One step out of the muck would be increased, mandatory privacy on grades, and perhaps courses taken. The gatekeeper function is much harder to fill when there’s no record to look at. Employers can’t bog down the education process with their exploitation of it as a filtering mechanism. (If they have too many applications to look at applicants as individuals, perhaps they’ll see some incentive to fix the broken job market.)

I’m not denying the importance of evaluation. Feedback is a critical part of the learning process. You have to know where you’re going wrong to fix it. Sometimes you need pointing in the right direction to improve. But these can be had without letting anyone outside the educational process aware of the feedback.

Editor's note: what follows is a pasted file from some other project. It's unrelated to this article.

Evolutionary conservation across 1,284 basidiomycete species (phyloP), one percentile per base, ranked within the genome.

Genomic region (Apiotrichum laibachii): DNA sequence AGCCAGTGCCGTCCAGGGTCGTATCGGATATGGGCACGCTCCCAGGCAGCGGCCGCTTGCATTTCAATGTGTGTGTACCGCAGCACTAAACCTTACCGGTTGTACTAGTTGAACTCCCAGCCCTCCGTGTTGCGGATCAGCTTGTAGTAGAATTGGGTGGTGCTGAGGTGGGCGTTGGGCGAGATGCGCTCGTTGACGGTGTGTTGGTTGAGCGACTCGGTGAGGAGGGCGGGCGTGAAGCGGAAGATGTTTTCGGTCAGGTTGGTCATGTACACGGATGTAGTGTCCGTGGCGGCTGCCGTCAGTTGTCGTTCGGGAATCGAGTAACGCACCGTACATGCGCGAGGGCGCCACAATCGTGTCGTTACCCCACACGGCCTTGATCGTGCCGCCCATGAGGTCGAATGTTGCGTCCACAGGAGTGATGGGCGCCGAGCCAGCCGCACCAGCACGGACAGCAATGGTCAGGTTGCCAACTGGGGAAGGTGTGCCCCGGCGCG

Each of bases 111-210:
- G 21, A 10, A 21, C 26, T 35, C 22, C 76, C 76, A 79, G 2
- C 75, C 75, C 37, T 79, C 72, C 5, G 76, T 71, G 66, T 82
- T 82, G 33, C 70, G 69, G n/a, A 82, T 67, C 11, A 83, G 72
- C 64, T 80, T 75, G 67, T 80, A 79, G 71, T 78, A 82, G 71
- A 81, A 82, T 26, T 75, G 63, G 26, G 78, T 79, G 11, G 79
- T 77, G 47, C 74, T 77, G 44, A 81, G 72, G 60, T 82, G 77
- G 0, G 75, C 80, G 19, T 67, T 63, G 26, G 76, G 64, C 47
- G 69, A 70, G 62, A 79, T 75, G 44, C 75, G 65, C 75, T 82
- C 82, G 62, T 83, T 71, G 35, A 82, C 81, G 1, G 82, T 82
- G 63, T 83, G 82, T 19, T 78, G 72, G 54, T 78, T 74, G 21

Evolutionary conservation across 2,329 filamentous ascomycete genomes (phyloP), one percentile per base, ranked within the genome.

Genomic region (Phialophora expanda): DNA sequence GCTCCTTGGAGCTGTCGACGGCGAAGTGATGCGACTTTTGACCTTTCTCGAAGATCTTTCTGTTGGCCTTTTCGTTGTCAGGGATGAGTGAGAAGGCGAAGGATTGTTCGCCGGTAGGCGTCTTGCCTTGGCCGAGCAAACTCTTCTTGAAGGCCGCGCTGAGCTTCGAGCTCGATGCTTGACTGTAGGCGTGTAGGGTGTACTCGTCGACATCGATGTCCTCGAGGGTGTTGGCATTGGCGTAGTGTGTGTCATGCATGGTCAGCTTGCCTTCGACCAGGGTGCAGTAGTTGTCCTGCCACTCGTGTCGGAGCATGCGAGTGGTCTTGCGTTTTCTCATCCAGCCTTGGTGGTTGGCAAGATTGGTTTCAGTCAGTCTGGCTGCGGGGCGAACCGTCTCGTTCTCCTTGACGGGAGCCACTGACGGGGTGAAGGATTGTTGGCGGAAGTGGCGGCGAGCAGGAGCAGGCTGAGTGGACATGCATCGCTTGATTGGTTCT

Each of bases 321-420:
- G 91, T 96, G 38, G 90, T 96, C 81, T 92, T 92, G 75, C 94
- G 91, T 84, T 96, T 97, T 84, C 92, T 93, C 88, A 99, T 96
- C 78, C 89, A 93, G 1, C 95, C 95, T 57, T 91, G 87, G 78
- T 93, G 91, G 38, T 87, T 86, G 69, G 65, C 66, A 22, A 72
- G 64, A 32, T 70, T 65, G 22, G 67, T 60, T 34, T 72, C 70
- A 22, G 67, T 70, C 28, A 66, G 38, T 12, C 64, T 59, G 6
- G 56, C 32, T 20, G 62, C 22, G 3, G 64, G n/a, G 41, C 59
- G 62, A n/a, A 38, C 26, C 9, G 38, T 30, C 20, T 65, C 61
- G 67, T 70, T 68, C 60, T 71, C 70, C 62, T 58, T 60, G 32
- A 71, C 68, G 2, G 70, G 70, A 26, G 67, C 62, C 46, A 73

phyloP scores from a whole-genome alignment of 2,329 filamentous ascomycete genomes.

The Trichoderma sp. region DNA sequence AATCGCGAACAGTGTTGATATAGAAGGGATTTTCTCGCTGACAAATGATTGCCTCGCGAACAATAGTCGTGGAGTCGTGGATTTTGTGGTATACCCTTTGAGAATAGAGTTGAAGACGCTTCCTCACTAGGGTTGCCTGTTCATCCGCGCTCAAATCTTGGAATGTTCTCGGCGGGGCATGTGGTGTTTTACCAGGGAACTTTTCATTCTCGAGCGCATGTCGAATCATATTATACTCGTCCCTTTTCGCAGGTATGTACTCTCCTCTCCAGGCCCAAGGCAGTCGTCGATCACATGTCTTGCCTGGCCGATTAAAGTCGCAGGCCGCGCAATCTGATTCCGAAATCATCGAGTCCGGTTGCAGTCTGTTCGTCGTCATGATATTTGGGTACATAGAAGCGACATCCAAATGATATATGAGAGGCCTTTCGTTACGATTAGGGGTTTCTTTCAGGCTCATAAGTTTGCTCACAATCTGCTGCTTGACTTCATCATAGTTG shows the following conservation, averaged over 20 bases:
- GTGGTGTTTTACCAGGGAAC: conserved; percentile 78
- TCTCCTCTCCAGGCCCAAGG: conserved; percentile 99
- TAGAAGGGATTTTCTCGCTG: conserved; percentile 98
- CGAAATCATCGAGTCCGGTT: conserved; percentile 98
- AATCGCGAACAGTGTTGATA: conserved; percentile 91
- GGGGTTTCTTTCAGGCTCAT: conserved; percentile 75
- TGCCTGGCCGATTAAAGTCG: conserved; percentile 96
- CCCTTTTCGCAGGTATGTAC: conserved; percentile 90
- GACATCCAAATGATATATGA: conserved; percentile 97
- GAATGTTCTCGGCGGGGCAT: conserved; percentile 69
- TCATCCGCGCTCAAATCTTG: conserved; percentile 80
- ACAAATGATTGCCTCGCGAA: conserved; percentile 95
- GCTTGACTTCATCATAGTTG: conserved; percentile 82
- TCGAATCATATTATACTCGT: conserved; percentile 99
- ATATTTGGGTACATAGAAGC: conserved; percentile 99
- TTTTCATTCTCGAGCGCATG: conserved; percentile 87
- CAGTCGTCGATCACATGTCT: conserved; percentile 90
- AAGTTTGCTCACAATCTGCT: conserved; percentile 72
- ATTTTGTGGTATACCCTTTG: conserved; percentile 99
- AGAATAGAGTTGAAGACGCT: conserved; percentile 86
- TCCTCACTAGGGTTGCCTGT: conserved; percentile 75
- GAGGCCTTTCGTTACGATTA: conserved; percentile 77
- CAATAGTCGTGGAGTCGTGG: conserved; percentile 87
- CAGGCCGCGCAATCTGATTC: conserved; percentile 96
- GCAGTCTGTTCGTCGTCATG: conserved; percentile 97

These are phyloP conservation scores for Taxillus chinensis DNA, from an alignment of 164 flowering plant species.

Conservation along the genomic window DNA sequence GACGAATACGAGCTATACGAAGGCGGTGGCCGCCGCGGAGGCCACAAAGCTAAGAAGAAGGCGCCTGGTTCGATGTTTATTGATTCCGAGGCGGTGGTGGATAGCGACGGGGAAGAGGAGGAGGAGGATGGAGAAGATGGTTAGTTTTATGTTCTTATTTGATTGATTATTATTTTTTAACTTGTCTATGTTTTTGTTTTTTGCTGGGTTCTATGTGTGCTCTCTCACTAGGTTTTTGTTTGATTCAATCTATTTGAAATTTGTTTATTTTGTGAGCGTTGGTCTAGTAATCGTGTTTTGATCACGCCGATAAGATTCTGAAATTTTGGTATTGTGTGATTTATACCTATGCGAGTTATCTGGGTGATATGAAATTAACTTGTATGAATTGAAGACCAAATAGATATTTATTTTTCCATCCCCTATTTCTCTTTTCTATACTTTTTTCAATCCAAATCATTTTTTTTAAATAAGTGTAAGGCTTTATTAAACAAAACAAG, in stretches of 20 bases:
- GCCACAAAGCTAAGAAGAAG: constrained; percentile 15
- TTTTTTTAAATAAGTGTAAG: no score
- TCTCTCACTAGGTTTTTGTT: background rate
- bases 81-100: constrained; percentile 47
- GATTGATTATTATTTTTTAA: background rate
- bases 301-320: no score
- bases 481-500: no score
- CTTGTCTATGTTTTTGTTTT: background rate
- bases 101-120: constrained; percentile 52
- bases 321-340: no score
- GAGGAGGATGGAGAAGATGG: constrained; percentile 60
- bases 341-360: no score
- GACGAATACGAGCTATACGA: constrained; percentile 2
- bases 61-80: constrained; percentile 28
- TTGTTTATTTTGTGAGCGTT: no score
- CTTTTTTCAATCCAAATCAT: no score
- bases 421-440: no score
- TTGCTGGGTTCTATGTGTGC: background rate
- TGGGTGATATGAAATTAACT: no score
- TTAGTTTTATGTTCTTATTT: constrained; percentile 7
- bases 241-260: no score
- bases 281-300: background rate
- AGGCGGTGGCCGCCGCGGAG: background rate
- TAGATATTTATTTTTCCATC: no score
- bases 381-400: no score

Unfortunately this idea falls among those that would require universal adoption all at once. If any small group of institutions did this at once, they would likely just be shunned. If they won’t play into the wishes of HR departments, then HR departments will shun their graduates. Then they’ll struggle to find any students. But, I retain three thoughts: One, there may still be something of use in this partial idea. Two, if UBI gets rolling, universities can exist without depending on high enrollment. Three, grade inflation is leading us down this road anyway. If everyone gets an A, nobody gets an A. If anyone can get a degree, the degree doesn’t signify much. At that point, all the degree says is one came up with tuition money one way or another. At that point, one should hope at least students get an education out of the deal.